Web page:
MN Wrestling Fundraiser Raised Rett Syndrome Awareness

For as long as he can remember, Eli McCausland has been fascinated by wrestling. His passion for the sport eventually culminated in his co-ownership of Midwest All-Star Wrestling, as well as Zonat Collectibles, a store which sells “all things wrestling.” Now, shares reporting by Northfield News, McCausland is taking his love for wrestling to new heights by using it to raise Rett syndrome awareness.

McCausland’s youngest daughter Natalie, who is fifteen, was diagnosed with Rett syndrome when she was just nine months old. Over the years, the McCausland family has done whatever they can to raise funds and awareness. But it has been hard to watch Natalie deal with health issues like developmental regression and severe scoliosis. She recently recovered from surgery and her family reports that her seizures are under control. While Natalie, who loves listening to BTS, is doing well right now, the McCausland family is still on a mission to broaden Rett syndrome awareness and, in turn, work towards more research and treatment options.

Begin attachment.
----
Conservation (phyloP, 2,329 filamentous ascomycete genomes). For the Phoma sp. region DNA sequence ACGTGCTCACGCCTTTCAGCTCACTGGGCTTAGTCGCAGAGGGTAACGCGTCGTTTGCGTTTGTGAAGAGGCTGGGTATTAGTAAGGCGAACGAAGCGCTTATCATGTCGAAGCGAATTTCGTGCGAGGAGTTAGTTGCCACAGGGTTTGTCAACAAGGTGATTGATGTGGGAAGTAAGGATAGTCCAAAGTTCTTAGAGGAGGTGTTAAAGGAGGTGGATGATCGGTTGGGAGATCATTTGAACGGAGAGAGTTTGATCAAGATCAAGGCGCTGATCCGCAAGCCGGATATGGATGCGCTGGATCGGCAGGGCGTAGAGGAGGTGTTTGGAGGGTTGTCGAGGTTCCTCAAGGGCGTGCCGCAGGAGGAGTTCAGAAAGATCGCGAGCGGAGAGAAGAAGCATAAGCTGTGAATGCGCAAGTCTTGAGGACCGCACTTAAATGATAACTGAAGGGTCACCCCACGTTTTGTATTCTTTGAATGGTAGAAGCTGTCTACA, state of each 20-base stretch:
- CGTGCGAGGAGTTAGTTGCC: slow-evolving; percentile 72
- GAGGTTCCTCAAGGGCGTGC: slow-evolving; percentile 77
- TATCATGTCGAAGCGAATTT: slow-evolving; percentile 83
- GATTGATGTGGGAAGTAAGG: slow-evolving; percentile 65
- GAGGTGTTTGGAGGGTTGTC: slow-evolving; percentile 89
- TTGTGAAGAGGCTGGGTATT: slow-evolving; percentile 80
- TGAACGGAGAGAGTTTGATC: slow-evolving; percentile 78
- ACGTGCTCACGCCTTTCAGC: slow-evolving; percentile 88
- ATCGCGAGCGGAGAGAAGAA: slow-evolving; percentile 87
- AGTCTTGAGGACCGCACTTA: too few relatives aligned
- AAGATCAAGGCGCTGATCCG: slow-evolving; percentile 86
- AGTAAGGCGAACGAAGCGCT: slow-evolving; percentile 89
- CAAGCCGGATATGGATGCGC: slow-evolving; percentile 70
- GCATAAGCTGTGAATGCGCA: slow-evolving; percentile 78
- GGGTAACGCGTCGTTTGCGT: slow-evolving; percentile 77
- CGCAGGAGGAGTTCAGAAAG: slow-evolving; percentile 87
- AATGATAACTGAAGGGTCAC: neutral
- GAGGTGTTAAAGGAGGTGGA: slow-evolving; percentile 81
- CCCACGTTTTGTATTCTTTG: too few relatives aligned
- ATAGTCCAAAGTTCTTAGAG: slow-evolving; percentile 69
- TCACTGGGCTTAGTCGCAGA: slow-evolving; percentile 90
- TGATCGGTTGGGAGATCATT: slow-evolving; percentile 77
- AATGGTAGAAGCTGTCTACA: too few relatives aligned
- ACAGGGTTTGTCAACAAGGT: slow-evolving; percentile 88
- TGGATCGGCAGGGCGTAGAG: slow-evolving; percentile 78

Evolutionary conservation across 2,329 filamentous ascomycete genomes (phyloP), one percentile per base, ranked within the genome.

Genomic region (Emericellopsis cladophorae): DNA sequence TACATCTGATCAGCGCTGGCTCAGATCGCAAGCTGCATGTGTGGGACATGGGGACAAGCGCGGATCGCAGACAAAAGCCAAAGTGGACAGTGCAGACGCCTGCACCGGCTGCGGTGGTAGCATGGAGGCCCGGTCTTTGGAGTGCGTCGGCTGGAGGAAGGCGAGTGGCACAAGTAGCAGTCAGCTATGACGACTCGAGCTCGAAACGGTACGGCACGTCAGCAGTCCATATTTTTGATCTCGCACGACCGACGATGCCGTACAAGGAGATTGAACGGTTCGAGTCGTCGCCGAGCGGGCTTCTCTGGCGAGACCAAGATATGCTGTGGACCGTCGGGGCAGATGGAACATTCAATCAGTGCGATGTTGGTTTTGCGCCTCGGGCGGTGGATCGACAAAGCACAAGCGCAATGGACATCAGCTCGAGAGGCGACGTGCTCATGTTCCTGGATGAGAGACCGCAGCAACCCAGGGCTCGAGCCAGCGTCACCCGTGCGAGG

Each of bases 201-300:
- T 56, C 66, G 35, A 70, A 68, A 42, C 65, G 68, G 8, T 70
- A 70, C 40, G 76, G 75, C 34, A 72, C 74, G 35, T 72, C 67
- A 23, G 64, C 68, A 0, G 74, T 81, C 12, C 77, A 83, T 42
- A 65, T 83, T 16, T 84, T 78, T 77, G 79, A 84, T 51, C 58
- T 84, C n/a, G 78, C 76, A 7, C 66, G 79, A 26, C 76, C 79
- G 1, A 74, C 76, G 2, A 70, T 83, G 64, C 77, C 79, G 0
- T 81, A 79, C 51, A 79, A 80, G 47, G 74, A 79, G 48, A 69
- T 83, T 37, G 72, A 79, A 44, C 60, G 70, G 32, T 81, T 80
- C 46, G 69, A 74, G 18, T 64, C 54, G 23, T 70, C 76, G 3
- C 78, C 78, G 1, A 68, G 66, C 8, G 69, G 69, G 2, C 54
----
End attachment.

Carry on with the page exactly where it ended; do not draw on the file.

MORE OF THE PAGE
The recent fundraising event featured big names from Midwest All-Star Wrestling, from veteran Mitch Paradise to Downtown Petey Brown. In addition to wrestling, the fundraising event offered a silent auction. Money raised during the event will be donated to the International Rett Syndrome Foundation (IRSF), an organization that has been working to accelerate Rett syndrome research and support families for nearly 40 years. 

What is Rett Syndrome?

Rett syndrome is a rare genetic neurological disorder that predominantly affects females. Every 1 in 10,000 females has this disorder and it is significantly less common in males. Learn more about Rett syndrome in males.  

Caused by MECP2 gene mutations, Rett syndrome causes developmental delays and regression, problems with muscle function, and seizures. There are no cures or disease-specific treatments for this disorder. Instead, treatment focuses on symptom management. However, organizations like the IRSF are working to advance research into more targeted therapeutic options. Symptoms of this disorder often appear between 12-18 months old, though they can occur earlier or later. These may include:

  • Slowed brain growth and microcephaly (an abnormally small head size)
  • Scoliosis
  • Reduced hand control
  • A tense and irritable disposition
  • Loss of muscle tone
  • Irregular heartbeat
  • Uncoordinated breathing
  • Small feet and hands that may get cold easily
  • Sleep disturbances
  • Loss of language skills
  • Hand-flapping, wringing, squeezing, tapping, clapping, or other similar movements
  • Muscle weakness and/or stiffness
  • Seizures
Jessica Lynn

Jessica Lynn

Jessica Lynn has an educational background in writing and marketing. She firmly believes in the power of writing in amplifying voices, and looks forward to doing so for the rare disease community.

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